Because energy reserves limit flight range, wind assistance may be of crucial importance for migratory birds. We tracked eight Bewicks swans Cygnus columbianus bewickii, using 95-g satellite transmitters with altimeters and activity sensors, during their spring migration from Denmark to northern Russia in 1996. During the 82 occasions where a swans location was recorded in flight, average flight altitude was 165 m a.s.l. with a maximum of 759 m a.s.l., despite winds often being more favourable at higher altitudes. We also counted Bewicks swans departing from the Gulf of Finland and subsequently passing an observatory in the next major stop-over area 800 km further north in the White Sea, northern Russia, during the springs of 1994, 1995 and 1996. A comparison of these counts with wind data provided evidence for Bewicks swans using favourable changes in wind conditions to embark on migration. Changes in the numbers of birds arriving in the White Sea correlated best with favourable changes in winds in the Gulf of Finland 1 day earlier. Again, migratory volume showed a correlation with winds at low altitudes only, despite wind conditions for the swans being more favourable at high altitudes. We conclude that the relatively large Bewicks swan tends to gear its migration to wind conditions at low altitude only. We argue that Bewicks swans do not climb to high altitudes because of mechanical and physiological limitations with respect to the generation of power for flight and to avoid rapid dehydration. [KEYWORDS: Bewicks swan ; Cygnus columbianus bewickii ; Migration ; Flight altitude ;Tailwind vector ; Satellite transmitters]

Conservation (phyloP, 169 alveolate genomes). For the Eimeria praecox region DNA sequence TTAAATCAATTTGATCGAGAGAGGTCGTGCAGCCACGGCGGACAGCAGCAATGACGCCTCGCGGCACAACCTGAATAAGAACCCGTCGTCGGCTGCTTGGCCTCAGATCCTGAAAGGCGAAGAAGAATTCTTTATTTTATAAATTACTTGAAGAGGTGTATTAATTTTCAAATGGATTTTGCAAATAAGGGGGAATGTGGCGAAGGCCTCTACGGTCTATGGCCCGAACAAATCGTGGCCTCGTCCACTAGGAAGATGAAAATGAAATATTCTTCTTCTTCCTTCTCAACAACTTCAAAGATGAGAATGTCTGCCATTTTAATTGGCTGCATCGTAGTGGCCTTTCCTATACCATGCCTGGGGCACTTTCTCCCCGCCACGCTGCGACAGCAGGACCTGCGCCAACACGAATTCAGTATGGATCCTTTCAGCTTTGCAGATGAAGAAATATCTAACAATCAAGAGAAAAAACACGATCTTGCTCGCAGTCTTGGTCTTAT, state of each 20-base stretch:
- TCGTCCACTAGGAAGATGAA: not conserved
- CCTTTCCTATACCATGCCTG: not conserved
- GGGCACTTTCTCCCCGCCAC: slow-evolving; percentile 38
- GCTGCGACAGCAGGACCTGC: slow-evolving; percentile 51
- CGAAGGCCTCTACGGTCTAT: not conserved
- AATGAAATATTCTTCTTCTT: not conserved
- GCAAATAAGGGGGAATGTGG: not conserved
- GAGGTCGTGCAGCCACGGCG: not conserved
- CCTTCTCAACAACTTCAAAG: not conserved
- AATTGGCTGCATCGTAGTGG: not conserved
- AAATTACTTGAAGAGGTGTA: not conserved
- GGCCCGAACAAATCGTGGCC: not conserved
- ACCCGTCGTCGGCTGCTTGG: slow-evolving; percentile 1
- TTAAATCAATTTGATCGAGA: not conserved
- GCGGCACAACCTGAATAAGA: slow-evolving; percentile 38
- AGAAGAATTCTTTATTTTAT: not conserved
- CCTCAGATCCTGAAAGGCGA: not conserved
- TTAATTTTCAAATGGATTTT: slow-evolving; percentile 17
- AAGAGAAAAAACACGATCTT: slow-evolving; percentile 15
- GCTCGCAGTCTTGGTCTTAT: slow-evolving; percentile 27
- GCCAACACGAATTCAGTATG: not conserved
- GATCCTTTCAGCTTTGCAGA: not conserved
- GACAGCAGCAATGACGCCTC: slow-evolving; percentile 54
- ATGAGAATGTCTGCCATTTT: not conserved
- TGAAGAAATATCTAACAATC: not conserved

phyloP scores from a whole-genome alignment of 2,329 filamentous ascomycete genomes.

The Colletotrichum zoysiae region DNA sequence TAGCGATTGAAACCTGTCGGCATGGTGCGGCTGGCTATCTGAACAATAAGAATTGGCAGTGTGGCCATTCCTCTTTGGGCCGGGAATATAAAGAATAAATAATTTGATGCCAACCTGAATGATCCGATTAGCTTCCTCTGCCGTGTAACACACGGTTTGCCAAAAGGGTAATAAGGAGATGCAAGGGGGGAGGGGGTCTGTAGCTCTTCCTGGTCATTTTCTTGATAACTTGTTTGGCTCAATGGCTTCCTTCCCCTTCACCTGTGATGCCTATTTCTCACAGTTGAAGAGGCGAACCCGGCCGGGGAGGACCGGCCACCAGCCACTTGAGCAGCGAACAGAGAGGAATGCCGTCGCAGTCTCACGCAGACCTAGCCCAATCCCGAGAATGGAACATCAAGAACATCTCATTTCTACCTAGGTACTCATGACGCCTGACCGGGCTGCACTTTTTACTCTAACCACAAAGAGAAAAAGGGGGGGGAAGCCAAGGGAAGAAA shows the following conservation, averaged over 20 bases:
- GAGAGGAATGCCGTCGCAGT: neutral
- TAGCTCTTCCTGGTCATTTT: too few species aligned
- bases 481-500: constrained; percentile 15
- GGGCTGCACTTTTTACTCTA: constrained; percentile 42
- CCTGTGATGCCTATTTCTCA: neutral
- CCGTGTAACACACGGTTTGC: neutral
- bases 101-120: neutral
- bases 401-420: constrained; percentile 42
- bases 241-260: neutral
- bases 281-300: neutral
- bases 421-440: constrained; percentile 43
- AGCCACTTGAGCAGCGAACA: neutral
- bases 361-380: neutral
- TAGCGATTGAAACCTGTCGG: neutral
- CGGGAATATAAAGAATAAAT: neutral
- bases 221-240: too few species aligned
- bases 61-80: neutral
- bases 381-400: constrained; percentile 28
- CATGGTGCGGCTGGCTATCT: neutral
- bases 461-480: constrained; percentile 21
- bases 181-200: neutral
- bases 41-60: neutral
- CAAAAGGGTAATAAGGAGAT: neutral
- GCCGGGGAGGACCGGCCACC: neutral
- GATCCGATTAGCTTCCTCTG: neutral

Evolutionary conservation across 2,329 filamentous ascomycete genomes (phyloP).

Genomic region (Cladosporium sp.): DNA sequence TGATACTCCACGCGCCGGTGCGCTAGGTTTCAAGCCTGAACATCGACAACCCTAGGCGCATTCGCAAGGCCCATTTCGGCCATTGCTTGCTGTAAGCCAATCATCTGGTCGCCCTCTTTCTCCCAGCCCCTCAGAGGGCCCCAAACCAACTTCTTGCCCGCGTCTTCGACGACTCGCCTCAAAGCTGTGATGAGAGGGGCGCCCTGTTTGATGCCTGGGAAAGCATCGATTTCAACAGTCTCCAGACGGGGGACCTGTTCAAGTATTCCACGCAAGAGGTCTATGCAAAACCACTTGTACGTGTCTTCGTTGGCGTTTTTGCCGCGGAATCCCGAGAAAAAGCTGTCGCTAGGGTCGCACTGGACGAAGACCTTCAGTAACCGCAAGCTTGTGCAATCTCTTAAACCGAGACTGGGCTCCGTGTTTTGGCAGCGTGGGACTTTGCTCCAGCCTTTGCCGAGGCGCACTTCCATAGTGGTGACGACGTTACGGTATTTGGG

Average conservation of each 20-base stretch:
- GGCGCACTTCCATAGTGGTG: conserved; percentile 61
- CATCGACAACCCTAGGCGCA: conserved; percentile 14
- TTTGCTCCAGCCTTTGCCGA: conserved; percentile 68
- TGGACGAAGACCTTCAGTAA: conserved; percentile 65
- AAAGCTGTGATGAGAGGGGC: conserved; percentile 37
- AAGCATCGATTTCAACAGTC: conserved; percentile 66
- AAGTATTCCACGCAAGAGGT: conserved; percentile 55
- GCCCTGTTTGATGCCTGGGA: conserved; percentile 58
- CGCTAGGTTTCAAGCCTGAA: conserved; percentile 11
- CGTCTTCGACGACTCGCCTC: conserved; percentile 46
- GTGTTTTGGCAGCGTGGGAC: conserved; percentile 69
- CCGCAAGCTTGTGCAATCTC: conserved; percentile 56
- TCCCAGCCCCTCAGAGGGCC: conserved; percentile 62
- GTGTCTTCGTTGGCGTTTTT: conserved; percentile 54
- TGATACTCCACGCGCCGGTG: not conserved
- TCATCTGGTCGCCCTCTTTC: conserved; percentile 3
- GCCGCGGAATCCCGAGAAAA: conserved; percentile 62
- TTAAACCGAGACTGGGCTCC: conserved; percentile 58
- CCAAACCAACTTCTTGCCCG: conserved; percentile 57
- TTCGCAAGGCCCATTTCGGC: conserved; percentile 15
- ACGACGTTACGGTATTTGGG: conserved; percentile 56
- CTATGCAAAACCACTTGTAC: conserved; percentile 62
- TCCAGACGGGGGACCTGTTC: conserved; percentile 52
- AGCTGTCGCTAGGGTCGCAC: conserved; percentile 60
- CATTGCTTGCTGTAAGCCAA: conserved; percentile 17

Original languageEnglish
JournalJournal of Ornithology
Journal publication date2004

ID: 364013